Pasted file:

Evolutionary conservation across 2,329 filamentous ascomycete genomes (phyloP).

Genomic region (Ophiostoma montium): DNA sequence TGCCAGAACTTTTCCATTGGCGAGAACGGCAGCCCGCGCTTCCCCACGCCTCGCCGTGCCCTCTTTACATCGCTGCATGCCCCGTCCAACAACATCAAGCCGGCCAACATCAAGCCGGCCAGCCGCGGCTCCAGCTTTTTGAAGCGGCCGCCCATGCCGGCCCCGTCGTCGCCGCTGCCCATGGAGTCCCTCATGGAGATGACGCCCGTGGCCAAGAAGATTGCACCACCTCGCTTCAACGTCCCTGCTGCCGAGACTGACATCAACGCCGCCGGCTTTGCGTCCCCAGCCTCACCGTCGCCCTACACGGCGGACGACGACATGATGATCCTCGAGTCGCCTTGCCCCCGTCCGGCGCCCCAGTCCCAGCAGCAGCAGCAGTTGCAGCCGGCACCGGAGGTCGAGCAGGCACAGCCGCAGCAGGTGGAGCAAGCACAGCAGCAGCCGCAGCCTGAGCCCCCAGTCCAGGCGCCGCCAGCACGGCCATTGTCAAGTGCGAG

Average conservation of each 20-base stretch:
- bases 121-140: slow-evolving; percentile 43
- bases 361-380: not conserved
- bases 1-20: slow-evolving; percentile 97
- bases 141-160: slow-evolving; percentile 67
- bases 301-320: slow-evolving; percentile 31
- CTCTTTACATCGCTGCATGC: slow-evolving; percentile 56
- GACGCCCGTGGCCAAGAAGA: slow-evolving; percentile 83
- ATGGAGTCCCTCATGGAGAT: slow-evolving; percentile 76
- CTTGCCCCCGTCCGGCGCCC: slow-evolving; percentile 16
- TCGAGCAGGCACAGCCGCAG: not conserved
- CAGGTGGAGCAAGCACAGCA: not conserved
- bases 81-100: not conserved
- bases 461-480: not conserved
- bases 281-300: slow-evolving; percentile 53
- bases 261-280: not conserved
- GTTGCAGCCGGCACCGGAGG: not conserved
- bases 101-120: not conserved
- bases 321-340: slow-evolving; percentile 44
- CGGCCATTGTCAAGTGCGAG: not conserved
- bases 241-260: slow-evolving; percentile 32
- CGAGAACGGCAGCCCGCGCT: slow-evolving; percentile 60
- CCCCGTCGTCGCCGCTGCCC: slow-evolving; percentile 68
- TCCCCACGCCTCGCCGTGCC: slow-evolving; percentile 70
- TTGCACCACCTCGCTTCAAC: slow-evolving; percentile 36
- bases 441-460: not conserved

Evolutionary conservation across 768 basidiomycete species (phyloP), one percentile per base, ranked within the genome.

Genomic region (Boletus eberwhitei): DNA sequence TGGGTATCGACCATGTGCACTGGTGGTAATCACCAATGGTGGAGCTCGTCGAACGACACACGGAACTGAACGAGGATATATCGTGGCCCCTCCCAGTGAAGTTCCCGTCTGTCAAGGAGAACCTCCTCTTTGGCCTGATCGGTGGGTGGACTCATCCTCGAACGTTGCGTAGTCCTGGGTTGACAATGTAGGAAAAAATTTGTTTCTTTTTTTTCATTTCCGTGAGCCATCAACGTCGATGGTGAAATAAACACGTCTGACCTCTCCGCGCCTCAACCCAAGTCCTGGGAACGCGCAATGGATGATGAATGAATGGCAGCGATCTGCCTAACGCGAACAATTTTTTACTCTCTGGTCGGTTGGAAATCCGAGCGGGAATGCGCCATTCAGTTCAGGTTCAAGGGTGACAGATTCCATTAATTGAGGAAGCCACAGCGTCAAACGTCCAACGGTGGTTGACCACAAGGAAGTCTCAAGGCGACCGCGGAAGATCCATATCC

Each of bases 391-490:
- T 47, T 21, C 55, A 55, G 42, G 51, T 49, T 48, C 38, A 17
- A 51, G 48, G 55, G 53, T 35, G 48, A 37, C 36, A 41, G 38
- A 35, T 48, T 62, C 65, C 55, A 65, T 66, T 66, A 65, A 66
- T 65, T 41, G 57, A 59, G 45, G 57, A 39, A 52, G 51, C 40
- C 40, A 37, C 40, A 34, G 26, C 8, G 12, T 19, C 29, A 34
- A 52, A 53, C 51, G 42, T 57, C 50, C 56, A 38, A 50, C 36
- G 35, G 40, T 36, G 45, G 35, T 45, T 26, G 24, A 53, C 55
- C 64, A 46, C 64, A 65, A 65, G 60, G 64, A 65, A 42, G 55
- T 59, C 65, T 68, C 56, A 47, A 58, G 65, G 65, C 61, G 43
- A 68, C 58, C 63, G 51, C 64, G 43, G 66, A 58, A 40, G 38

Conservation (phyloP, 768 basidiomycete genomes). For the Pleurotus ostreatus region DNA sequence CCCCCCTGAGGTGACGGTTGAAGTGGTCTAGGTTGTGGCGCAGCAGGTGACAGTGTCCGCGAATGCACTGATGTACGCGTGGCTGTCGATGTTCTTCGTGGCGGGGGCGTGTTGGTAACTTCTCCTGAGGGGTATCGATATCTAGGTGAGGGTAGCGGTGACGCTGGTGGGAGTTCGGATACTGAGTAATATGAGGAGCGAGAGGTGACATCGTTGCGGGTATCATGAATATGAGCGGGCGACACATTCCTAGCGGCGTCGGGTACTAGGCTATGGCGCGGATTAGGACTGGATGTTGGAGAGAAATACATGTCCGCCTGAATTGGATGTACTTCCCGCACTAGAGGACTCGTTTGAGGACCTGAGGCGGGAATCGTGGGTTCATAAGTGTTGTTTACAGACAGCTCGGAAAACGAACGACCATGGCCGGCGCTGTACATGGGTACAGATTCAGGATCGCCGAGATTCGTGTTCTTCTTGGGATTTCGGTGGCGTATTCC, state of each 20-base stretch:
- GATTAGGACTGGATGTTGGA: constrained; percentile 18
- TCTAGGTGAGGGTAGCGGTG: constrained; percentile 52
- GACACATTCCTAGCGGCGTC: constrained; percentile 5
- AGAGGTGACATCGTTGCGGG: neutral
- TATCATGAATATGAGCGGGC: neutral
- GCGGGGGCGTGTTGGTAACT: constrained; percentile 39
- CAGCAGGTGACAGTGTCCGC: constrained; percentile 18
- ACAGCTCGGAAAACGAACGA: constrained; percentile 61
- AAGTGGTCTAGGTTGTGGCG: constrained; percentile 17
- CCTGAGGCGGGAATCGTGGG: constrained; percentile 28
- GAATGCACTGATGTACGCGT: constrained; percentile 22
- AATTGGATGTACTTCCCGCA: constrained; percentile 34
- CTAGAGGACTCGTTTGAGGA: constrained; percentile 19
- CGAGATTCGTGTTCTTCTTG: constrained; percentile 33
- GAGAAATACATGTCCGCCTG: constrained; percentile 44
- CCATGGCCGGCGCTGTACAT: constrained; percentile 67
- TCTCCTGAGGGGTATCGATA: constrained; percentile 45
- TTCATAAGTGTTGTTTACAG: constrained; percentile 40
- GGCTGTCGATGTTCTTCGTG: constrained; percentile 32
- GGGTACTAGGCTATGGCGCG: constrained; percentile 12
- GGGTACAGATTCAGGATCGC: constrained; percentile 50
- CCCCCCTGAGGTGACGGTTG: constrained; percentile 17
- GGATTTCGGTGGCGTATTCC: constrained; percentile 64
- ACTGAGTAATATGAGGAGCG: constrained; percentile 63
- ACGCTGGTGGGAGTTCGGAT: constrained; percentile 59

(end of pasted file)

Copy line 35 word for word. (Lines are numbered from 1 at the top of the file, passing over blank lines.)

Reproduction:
- T 65, T 41, G 57, A 59, G 45, G 57, A 39, A 52, G 51, C 40